Lake Erie algae forecast is grim

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By Karen Schaefer

The National Oceanic and Atmospheric Administration (NOAA) is predicting an especially  bad year for Lake Erie algae. But as independent producer Karen Schaefer reports, that doesn’t necessarily mean there will be more water shutdowns like the one in Toledo last year.

Karen Schaefer is an Ohio freelance journalist and independent radio producer.

Karen Schaefer is an Ohio freelance journalist and independent radio producer.

SCHAEFER:  The updated forecast for this year’s algae bloom in western Lake Erie is grim. NOAA scientist Rick Stumpf says the bloom will undoubtedly be worse than last year.

STUMPF:  We are looking at more severe than 2014, not as bad as 2011. But potentially this could be the second worst bloom that we have seen on Lake Erie.

SCHAEFER:  In 2011, Lake Erie’s worst-ever toxic bloom drifted far east of Cleveland. Last year, the city of Toledo had to shut down its water supply for nearly three days. Stumpf says it was this year’s record June rainfall that tipped the scales, washing phosphorus that feeds the algae from farmland into the lake. But Stumpf believes most water treatment plants should be able to overcome the blooms.

STUMPF:  They’re ready, like Toledo is well-stocked with all the chemicals that are required. The practical problem will be the cost.

SCHAEFER:  Water plant managers say new, two-stage limits on algae toxins from the US EPA will help them make sure that Lake Erie drinking water is safe. And bi-weekly NOAA bulletins on algae blooms will help boaters, fishermen, and vacationers know which areas to avoid.  For Great Lakes Echo, I’m Karen Schaefer.

Heavy rains flood Lake Erie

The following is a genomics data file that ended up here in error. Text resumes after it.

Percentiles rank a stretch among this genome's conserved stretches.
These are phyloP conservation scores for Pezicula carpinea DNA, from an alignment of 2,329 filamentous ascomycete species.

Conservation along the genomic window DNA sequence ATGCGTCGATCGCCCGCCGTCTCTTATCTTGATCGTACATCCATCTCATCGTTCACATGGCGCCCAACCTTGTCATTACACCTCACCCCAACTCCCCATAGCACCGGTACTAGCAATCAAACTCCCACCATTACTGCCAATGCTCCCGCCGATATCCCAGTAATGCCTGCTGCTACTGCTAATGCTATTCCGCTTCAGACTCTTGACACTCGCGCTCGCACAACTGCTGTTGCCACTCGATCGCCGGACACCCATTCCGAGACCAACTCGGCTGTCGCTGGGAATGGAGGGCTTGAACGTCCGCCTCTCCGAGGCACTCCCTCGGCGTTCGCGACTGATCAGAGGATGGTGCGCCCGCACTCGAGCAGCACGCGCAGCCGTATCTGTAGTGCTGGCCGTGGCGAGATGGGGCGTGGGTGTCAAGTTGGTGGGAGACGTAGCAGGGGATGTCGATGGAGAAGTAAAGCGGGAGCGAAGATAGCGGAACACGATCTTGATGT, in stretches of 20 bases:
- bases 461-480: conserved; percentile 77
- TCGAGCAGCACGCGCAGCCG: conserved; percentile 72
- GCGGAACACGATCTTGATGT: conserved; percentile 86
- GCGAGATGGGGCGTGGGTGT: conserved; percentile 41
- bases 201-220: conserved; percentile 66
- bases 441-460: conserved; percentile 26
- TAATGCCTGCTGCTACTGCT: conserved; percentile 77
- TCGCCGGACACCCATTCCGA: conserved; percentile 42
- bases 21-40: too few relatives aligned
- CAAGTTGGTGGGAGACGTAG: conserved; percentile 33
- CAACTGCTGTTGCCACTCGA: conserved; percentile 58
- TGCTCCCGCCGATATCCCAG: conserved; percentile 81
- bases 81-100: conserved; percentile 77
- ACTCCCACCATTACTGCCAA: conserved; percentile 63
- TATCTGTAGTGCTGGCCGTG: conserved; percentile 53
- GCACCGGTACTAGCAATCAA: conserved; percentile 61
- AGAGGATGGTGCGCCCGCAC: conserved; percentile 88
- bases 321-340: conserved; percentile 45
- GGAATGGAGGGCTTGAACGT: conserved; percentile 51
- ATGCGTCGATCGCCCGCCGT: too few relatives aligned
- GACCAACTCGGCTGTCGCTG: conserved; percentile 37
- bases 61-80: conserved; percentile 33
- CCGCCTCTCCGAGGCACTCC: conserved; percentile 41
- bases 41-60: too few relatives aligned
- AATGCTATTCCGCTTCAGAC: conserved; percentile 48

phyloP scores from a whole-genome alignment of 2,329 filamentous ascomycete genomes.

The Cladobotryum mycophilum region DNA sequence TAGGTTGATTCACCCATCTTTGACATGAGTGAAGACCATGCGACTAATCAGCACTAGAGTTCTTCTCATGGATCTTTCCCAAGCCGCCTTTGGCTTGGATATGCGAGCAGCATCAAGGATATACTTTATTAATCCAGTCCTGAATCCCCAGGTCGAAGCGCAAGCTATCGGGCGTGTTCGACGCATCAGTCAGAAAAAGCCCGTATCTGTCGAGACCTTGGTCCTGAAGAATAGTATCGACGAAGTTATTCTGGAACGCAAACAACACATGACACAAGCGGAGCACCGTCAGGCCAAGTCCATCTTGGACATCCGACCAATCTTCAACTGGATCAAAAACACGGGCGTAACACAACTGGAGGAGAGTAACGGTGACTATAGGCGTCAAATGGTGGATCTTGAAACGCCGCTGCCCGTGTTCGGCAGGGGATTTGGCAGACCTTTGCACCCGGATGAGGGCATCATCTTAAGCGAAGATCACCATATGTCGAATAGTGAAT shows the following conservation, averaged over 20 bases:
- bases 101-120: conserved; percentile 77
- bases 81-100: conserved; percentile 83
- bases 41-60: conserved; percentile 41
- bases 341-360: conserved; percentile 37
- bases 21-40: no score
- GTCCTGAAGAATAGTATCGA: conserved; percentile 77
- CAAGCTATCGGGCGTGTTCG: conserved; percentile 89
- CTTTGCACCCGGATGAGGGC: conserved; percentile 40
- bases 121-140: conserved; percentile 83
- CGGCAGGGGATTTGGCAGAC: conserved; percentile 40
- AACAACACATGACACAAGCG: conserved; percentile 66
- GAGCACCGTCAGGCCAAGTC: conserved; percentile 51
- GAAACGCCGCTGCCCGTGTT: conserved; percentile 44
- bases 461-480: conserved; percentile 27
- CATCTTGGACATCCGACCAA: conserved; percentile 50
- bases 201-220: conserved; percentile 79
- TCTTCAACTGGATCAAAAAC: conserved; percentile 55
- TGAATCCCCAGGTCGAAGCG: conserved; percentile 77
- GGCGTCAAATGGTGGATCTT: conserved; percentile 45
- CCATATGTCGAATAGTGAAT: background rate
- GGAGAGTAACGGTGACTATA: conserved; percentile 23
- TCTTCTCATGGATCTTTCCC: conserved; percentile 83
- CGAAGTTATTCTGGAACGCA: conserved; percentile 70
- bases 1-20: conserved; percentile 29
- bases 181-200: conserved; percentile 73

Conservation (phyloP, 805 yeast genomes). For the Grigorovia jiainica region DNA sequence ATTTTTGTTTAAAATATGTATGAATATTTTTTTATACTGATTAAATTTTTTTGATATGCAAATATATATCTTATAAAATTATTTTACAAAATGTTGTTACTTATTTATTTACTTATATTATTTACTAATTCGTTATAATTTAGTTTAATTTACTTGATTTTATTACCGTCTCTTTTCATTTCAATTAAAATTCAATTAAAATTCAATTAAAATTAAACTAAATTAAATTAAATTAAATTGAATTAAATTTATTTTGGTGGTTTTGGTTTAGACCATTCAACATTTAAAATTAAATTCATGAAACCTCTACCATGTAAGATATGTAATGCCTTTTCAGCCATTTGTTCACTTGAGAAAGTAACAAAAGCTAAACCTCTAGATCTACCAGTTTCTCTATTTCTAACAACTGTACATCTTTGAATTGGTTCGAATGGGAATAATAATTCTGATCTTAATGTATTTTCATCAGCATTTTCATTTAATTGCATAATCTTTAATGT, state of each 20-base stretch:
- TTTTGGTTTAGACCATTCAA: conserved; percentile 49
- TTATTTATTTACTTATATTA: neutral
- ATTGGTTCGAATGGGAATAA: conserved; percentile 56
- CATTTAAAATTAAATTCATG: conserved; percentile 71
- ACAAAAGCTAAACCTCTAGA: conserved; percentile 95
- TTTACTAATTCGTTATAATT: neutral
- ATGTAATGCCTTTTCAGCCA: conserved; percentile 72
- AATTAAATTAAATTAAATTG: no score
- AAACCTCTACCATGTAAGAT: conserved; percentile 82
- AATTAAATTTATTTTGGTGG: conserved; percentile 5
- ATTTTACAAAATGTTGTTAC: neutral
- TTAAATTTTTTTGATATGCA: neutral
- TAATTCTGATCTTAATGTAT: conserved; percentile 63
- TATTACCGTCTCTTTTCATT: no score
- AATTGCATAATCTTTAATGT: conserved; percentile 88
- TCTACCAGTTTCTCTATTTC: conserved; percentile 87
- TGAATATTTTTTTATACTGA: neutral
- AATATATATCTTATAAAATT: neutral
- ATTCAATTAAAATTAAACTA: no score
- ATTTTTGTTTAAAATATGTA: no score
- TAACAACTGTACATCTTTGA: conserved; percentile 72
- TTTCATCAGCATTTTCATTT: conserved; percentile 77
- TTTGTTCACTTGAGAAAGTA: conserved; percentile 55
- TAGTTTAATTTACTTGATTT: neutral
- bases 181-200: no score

Heaving lake waters wash over docks at Ohio State University’s Stone Lab at Put-in-Bay. Forecasters says this June’s record-breaking rainfall, which has led to higher water levels in Lake Erie, will likely mean a major algae bloom in the western basin. Image: Karen Schaefer

Support for Karen Schaefer’s public radio series is provided by the Ohio Sea Grant College Program at Ohio State University.

One thought on “Lake Erie algae forecast is grim

  1. Seriously? How is it that no one in the know, any of the experts or any curious bystanders have not asked me for a detailed explanation? I’ll tell you why, They want to hold onto their Paradigm. Well there is a shift out there and it’s called “Ice Boom Theory” which explains how the N.Y.P.A. ice boom has stalled the natural ice assisted conveyor on the Lower Great lakes. This is causing a build up of nutrients in Lake Erie. It also stops the expulsion of nutrients and sediment back up onto the beaches. Allowing or more like forcing the ice to melt in place rather than force and grind its’ way out of the lake has set in motion a cascading degradation of the ecosystem. Google “Joe Barrett ice boom” for a recent interview on Buffalo Rising. See if there is anything you disagree with. THX, JBB

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